Nana Yamato’s brilliance lies in a profound imagination that confronts the isolation and claustrophobia of Tokyo life, without losing grasp of the whimsy and romance of girlhood. “I think Tokyo is a lonely city,” says Nana. “It's more like an empty city. It's like there's nothing in it but buildings. A big stadium was built, but the Olympics were postponed. It's empty.” Yet it's hard to ignore the romance the artist has with the streets that she walks; Japanese and English vocals sing about the lights and sounds of the city, as if there’s no place else she could exist. Each song on Before Sunrise, her debut album, is a secret hidden in the late-night glow of a young girl’s bedroom, created in the precious witching hours of the teenage heart, before dawn returns with the tedious demands of adulthood. The self-expression that was not nurtured in school or in her family is finally set free on opening track “Do You Wanna”: “Dreams are gone far away from reality / I climb up the hill, that tumbles to the ground, every time I try”. Dreams, and the language of living inside one’s imagination, are the prevailing theme of Before Sunrise. Yamato describes her style as “critical fantasy”, a fitting label for a sound that exists as much in a carefree daydream as they do in a crowded subway.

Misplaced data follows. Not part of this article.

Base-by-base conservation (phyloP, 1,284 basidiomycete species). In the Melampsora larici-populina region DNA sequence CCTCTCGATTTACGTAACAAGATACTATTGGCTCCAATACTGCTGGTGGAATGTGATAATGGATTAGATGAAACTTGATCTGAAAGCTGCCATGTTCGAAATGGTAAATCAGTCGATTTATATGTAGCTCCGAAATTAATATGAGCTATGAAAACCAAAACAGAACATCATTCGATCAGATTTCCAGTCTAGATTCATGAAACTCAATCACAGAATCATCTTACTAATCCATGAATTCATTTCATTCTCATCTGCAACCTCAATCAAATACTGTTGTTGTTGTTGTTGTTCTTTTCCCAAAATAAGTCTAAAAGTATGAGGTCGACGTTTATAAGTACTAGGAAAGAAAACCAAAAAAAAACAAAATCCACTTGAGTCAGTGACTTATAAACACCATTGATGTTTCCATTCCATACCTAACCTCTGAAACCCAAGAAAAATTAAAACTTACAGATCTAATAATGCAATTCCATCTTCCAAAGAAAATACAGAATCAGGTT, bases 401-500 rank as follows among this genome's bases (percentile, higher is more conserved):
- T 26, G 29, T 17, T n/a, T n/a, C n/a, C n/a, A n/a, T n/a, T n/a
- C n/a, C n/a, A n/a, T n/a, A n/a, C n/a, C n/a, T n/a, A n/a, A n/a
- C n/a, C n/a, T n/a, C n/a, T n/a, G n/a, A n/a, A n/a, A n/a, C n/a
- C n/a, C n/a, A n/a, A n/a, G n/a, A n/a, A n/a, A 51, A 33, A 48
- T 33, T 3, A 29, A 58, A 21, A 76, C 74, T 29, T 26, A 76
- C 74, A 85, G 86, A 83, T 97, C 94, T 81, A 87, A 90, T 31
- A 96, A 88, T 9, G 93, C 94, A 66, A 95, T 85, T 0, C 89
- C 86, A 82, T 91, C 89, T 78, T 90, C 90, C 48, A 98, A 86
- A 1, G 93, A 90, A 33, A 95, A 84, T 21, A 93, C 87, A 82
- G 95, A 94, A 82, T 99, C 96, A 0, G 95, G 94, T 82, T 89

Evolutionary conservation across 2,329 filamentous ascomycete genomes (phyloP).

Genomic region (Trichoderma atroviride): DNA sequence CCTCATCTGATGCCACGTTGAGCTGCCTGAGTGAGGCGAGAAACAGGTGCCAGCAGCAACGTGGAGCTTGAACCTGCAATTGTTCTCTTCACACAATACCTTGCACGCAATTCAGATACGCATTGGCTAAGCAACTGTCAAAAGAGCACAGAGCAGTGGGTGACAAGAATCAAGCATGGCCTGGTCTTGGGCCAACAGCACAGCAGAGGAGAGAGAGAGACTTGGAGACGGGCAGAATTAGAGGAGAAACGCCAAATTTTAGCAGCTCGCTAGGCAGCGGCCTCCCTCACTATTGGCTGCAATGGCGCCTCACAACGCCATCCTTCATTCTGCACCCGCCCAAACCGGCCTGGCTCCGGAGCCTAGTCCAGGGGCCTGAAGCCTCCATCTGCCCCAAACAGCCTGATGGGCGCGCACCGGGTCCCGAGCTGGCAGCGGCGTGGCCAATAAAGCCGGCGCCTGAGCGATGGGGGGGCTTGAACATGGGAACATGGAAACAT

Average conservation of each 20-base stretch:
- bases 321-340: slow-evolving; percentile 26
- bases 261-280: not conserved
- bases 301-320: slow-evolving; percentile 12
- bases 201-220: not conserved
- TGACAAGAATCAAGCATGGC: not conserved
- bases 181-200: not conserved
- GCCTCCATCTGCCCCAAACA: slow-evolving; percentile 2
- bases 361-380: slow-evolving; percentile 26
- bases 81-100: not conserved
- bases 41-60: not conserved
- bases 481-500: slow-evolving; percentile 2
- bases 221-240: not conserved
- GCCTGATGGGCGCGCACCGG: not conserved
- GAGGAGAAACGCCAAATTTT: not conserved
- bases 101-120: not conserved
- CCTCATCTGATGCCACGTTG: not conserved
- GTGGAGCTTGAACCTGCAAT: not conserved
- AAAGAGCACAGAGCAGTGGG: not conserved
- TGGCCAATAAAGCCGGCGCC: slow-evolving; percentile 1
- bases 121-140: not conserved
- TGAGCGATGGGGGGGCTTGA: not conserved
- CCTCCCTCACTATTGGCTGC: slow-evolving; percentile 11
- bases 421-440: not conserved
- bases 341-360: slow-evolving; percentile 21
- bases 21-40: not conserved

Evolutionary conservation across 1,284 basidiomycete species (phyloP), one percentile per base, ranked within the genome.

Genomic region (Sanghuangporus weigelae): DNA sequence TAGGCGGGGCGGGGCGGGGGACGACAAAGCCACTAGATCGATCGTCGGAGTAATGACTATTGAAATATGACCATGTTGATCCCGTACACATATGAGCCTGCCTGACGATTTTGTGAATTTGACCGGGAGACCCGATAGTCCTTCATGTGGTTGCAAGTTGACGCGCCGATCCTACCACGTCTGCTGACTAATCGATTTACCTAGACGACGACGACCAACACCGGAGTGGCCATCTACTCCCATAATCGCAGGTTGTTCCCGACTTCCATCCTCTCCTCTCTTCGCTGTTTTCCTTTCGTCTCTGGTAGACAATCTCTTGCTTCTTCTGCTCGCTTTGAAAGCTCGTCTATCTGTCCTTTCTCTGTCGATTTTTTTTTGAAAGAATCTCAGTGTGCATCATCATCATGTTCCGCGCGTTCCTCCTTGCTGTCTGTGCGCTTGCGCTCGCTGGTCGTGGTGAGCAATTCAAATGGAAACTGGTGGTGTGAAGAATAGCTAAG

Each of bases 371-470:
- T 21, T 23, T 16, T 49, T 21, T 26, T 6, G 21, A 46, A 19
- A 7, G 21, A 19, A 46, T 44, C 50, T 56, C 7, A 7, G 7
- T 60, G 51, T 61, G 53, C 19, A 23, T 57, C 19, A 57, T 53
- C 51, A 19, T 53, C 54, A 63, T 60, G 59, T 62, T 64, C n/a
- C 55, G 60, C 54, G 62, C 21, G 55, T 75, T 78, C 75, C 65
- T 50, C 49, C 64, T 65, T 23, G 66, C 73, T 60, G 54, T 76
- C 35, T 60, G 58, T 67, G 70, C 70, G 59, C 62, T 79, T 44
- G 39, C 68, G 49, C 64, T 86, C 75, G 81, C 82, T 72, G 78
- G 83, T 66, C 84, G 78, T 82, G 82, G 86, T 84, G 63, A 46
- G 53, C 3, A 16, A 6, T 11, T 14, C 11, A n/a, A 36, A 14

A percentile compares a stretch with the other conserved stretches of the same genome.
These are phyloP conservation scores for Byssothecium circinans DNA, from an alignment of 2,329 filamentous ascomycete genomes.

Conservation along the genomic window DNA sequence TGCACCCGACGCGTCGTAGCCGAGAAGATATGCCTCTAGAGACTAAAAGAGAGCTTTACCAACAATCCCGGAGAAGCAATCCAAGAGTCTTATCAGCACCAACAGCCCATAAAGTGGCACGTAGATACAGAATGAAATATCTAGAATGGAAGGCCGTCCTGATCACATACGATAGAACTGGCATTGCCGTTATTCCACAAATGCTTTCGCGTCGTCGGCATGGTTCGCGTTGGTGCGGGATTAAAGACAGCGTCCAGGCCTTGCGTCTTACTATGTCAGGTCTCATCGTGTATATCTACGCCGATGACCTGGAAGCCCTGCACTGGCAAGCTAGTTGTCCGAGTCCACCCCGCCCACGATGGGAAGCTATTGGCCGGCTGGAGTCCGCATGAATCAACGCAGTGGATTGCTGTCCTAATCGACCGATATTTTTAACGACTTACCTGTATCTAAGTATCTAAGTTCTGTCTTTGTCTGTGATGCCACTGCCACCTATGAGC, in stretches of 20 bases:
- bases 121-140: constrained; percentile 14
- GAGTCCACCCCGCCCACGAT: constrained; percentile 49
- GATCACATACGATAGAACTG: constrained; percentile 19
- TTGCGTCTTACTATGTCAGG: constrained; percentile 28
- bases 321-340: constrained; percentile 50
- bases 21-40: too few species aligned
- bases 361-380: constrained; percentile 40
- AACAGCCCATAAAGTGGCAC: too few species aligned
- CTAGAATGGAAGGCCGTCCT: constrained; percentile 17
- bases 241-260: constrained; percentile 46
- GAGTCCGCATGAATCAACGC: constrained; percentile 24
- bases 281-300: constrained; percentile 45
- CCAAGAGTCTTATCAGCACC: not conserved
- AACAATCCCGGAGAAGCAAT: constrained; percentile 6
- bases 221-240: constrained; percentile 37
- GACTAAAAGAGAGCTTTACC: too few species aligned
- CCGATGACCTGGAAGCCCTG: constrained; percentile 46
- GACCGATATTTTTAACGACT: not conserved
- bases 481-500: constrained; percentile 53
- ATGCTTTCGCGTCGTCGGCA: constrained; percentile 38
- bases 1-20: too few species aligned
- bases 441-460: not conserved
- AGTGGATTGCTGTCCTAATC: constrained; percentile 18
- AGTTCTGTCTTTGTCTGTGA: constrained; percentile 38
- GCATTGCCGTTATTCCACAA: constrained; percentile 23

Nana’s debut LP, much like her previous 7” records released under the ANNA moniker, is a strictly DIY affair. Yamato sings and plays guitar, creates beats and MIDI melodies, in addition to creating the drawings and design of the LP itself. Produced by P.E.’s Jonathan Schenke, who has worked with Parquet Courts, Liars, and Surfbort, among others, Before Sunrise marks the arrival of an artist who has found her voice. She is not just the pupil of the new arrivals bin, but a life spent as a defiant dreamer, in the secret world that begins after childhood and before sunrise.

credits

released February 5, 2021

All songs written and performed by Nana Yamato
Mixed and produced by Jonathan Schenke

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Nana Yamato Tokyo, Japan